Calvert DeForest, who played the character Larry "Bud" Melman on Late Night with David Letterman for many years and continued to appear on The Late Show with David Letterman using his given name for many more, has died at age 85 after a prolonged illness.
Calvert DeForest was born in Brooklyn, New York on July 23, 1921. DeForest's uncle on his father's side was Lee DeForrest, inventor of the Audion (a vacuum tube which amplifies electrical signals, greatly improving radio reception and making radio broadcasting possible). His mother was an actress. Because she discouraged him from a career in show business, he never pursued one for most of his life. Following her death when he was 40, DeForest volunteered to work backstage on various smaller production in New York City. Eventually, he found his way onto the stage. He also appeared in a student film, King of the Z's, made at New York University. The makers of the film would find themselves on the staff of David Letterman's new show (Late Night with David Letterman) and screen the film for them. That is how David Letterman discovered Calvert DeForrest. Working at a Social Services office, DeForest received a call from Letterman to appear on his new show. It was then Calvert DeForrest's face first seen on Late Night with David Letterman on NBC. Parodying the prologue to the 1931 Universal classic Frankenstein, DeForrest introduced the new series. He soon found himself as a regular on the show, appearing in many, many skits. He also received a new name--David Letterman dubbed him "Larry 'Bud' Melman."
Calvert DeForest's popularity led him to make other appearances beyond Late Night with David Letterman. He appeared in small parts in several movies, including Waitress, Heaven Help Us, My Demon Lover, Heaven Help Us, and Mr. Write. He also appeared on other TV shows beyond Late Night with David Letterman. He made appearances on Saturday Night Live, Pee Wee's Playhouse, and Wings. He also did numerous commercials, for everything from AT&T to Pizza Hut.
When David Letterman moved to CBS to host The Late Show, Calvert DeForest went with him. Unfortunately, due to a dispute between NBC and Letterman over "intellectual properties," DeForest would no longer be called "Larry 'Bud' Melman." Regardless, the character he played was still the same. Over the years, whether under the name "Melman" or his own name, DeForest engaged in a number of different skits and antics. There was the regular segment on Late Night called "Ask Mr. Melman," in which he would dispense lousy advice to audience members. There were the many celebrities he impersonated, everyone from Neil Diamond to Barbara Streisand to Madonna. He also appeared in such odd places as New York City's primary bus terminal. And just as DeForest introduced Late Night with David Letterman on NBC, so too did he introduce The Late Show with David Letterman on CBS. As the years went by his advancing age forced DeForest to appear less and less frequently on The Late Show. He made his last appearance in 2002.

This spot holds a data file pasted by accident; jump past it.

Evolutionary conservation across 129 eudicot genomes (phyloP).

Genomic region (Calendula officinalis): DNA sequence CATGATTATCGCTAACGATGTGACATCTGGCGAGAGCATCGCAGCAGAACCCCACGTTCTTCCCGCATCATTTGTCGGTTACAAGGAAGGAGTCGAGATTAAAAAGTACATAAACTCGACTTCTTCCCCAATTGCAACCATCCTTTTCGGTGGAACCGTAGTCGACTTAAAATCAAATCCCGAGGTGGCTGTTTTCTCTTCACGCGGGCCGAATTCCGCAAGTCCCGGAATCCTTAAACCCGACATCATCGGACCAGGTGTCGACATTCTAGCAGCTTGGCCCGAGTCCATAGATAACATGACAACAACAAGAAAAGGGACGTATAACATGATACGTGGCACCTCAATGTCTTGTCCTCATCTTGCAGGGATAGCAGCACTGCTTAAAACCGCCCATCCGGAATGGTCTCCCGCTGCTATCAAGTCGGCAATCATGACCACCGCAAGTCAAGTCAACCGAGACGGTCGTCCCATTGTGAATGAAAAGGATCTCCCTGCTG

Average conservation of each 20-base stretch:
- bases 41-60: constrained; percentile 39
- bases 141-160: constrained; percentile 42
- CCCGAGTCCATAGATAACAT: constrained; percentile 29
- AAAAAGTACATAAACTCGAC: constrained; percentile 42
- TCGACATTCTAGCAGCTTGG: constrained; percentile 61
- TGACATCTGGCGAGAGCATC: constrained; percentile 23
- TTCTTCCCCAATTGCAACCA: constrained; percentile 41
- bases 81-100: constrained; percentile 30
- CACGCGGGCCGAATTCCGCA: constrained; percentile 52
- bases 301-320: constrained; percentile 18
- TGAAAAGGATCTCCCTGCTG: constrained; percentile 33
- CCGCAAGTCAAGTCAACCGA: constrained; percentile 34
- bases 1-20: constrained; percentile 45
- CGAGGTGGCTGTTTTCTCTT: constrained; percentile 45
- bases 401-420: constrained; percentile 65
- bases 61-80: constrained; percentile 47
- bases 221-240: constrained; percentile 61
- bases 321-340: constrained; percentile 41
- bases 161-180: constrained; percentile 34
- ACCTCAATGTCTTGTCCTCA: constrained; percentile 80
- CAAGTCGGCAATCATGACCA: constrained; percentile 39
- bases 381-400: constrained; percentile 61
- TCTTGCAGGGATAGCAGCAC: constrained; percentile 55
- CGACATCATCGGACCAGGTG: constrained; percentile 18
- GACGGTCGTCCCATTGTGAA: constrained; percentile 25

As a long time fan of David Letterman, I have also always been a fan of Calvert DeForest. I honestly believe he was one of the funniest men on late night television. It was funny to see him stumbling over cue cards or portraying some celebrity whom he looked nothing like (which was, well, just about all of them). In his thick glasses and suits, he even looked funny. The fact is that I don't think there has really been any other character on late night television that appealed to me as much as Calvert DeForest. I have to say I am very saddened by his death.
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